The Italian has taken charge of some of Europe's biggest clubs, including Paris Saint-Germain, Chelsea and Real Madrid, and is open to a return to the Premier League, per James Benge of the Evening Standard:
"He [Wenger] decided to leave and it was a great gesture of solidity. He made history, and he has to be recognised for that. The Gunners know their own future, if their plans involve me then I’m pleased from a professional point of view, but at the moment there’s nothing else.
“My future depends on the chances and projects presented to me, it’s not only up to me. Right now though I’m focused on helping UEFA with this wonderful event for those in need."
Wenger issued a statement on Friday confirming his decision to leave Arsenal at the end of the season "after careful consideration and following discussions with the club," per their official website.
Chief executive Ivan Gazidis held a press conference where he spoke about the club's search for a new manager, per Goal's Chris Wheatley:
Ancelotti is is just one of several managers who have already been linked with the Arsenal job. Joachim Low, Patrick Vieira, Massimiliano Allegri and Luis Enrique are on a long list of potential candidates, according to The Independent's Lawrence Ostlere.
The Italian will reportedly prioritise a move to Arsenal and has been wanted by the Gunners for some time, according to Le Parisien (h/t Tom Coast of Sport Witness).
Ancelotti has been available since being fired as Bayern Munich coach in September 2017 after a poor start to the season. He won a league and cup double with the Bundesliga side, but Bayern appeared to lose patience after a 3-0 UEFA Champions League defeat to Paris Saint-Germain.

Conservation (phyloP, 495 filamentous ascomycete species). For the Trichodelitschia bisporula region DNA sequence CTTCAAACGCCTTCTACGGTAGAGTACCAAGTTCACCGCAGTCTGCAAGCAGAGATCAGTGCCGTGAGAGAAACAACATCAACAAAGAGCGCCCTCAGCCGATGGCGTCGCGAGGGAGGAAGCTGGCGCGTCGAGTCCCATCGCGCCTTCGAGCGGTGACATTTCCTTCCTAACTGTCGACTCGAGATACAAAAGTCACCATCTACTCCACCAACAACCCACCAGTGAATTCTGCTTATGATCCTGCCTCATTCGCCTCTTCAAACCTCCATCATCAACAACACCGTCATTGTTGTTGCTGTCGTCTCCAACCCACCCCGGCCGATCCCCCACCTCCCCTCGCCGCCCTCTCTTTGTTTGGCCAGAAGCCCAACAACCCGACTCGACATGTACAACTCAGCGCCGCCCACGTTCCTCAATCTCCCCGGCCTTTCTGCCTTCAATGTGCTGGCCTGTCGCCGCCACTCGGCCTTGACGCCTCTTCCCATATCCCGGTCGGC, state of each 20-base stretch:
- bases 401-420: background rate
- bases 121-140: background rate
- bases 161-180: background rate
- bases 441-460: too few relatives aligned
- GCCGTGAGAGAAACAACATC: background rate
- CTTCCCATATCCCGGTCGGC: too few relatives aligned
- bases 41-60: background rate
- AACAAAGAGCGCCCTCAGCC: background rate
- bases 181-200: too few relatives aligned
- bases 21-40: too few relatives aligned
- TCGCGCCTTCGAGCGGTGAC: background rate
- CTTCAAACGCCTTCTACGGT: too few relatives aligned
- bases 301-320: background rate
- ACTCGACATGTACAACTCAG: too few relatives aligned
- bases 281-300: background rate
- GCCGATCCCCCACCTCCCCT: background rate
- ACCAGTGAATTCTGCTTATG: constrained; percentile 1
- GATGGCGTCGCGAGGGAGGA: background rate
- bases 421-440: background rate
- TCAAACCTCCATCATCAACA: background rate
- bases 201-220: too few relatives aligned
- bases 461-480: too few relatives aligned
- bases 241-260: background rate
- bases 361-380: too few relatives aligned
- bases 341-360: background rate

The 58-year-old does possess a wealth of experience and has won league titles in Italy and France. He lifted the Champions League with Real Madrid in 2014 and with AC Milan in 2003 and 2007.
Squawka Football showed just how impressive his managerial CV is:
He has also worked in the Premier League before. He won a league and cup double with Chelsea in his first season in 2010 but was sacked at the end of the following campaign after finishing second.
Eurosport's Tom Adams is not convinced Ancelotti is the right man for the job:
Ancelotti would be a safe bet, but there's a sense he would only be a short-term appointment. However, replacing Wenger will be tough, and the club's supporters are well aware of how difficult it is, as shown by BBC Radio 5 Live:
Wenger's decision to announce his plans means that Arsenal have plenty of time to consider who should replace the Frenchman at the helm. There will be no shortage of options, but the pressure will be on to appoint a manager who can return the club to the Champions League and mount a title challenge.